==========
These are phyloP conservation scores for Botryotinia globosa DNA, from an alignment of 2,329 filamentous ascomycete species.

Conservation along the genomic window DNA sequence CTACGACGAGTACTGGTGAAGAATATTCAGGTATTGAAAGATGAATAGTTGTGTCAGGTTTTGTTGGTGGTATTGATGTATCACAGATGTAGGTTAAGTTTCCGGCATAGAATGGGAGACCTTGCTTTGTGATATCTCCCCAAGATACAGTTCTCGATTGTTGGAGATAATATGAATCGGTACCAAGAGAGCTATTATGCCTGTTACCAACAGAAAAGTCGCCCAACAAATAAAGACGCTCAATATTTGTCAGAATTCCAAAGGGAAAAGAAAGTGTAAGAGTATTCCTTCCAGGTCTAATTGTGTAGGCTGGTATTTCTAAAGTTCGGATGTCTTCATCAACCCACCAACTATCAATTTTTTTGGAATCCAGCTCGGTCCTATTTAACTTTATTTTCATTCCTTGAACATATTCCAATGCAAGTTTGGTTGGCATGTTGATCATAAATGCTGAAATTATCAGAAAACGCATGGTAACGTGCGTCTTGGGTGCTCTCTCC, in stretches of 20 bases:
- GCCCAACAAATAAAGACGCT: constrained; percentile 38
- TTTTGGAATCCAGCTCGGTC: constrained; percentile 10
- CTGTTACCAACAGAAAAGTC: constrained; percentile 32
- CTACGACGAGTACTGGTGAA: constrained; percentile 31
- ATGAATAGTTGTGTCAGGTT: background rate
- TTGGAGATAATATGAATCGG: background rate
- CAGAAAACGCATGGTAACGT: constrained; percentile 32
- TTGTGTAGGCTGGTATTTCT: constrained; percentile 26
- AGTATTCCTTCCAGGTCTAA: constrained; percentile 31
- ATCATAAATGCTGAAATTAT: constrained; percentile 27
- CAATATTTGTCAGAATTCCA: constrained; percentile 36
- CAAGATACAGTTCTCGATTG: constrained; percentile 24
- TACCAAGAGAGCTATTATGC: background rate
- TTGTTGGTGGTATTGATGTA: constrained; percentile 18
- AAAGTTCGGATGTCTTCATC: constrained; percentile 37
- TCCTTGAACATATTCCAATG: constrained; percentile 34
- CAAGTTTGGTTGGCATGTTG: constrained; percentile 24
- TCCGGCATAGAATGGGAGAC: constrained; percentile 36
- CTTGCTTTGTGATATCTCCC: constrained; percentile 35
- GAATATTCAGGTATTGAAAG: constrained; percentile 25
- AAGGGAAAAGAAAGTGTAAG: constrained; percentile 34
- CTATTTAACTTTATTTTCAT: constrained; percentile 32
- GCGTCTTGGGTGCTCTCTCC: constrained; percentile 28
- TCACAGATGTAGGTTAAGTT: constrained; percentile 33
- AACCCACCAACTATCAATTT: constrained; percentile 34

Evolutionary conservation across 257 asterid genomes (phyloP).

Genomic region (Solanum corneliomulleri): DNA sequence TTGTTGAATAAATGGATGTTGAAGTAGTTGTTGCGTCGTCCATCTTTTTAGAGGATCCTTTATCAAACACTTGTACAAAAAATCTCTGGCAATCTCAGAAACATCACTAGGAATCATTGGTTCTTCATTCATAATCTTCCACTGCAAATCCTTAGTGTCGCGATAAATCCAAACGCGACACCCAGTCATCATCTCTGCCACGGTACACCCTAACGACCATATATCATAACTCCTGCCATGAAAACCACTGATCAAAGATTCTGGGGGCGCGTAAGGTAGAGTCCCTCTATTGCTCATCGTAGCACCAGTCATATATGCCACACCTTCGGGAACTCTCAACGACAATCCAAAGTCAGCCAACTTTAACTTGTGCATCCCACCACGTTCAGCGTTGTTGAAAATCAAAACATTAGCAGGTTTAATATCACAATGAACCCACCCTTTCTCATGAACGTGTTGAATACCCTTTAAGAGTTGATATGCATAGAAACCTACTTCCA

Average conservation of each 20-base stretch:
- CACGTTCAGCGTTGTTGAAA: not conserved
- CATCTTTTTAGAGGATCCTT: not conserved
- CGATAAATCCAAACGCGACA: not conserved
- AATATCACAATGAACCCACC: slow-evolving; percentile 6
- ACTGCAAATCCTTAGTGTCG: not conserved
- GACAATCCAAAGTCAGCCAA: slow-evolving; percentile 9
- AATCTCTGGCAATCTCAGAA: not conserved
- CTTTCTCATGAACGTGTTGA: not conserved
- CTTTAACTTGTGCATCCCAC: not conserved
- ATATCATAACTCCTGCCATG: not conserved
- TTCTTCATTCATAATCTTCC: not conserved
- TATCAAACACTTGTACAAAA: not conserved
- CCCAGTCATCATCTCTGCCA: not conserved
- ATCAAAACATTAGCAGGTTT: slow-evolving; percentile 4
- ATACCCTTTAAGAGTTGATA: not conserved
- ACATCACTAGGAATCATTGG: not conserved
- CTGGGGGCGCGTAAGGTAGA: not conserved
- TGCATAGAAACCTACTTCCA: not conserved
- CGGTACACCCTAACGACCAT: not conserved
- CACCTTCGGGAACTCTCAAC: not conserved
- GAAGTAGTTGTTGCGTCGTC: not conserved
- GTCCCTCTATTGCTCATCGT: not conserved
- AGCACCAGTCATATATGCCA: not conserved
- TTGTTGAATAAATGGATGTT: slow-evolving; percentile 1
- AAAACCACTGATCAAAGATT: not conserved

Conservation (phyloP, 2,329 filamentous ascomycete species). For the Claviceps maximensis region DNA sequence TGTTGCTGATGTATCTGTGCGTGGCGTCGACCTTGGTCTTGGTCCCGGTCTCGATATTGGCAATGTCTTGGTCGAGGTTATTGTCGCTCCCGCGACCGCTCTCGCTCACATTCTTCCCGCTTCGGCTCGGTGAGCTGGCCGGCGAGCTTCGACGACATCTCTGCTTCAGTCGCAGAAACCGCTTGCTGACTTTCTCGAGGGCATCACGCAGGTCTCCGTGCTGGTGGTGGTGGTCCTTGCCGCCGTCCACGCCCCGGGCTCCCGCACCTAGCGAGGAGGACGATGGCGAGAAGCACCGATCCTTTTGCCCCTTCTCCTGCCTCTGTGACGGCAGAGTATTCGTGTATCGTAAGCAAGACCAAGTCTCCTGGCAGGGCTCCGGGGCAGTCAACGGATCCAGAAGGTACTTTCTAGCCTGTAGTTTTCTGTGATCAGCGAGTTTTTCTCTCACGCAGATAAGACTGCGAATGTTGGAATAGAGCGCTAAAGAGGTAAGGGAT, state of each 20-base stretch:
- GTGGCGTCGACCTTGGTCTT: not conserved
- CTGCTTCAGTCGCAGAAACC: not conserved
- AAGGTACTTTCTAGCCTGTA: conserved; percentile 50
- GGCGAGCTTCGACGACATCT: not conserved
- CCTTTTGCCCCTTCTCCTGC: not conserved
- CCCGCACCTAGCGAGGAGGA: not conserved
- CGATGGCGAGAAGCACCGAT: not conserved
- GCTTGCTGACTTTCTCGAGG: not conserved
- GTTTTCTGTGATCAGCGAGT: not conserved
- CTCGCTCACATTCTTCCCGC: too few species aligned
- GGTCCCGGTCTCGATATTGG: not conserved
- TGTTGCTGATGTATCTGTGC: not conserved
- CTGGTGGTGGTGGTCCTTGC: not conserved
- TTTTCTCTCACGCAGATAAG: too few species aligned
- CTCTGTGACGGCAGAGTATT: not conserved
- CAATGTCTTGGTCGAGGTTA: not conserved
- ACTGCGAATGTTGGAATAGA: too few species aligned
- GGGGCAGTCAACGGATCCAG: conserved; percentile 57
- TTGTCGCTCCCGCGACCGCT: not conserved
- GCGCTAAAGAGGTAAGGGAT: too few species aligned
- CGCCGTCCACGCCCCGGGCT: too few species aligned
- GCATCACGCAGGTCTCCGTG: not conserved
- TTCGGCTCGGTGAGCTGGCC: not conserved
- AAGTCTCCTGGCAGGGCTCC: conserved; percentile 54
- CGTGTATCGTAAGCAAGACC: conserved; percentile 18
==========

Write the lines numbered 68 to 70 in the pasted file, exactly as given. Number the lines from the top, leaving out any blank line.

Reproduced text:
- TGTTGCTGATGTATCTGTGC: not conserved
- CTGGTGGTGGTGGTCCTTGC: not conserved
- TTTTCTCTCACGCAGATAAG: too few species aligned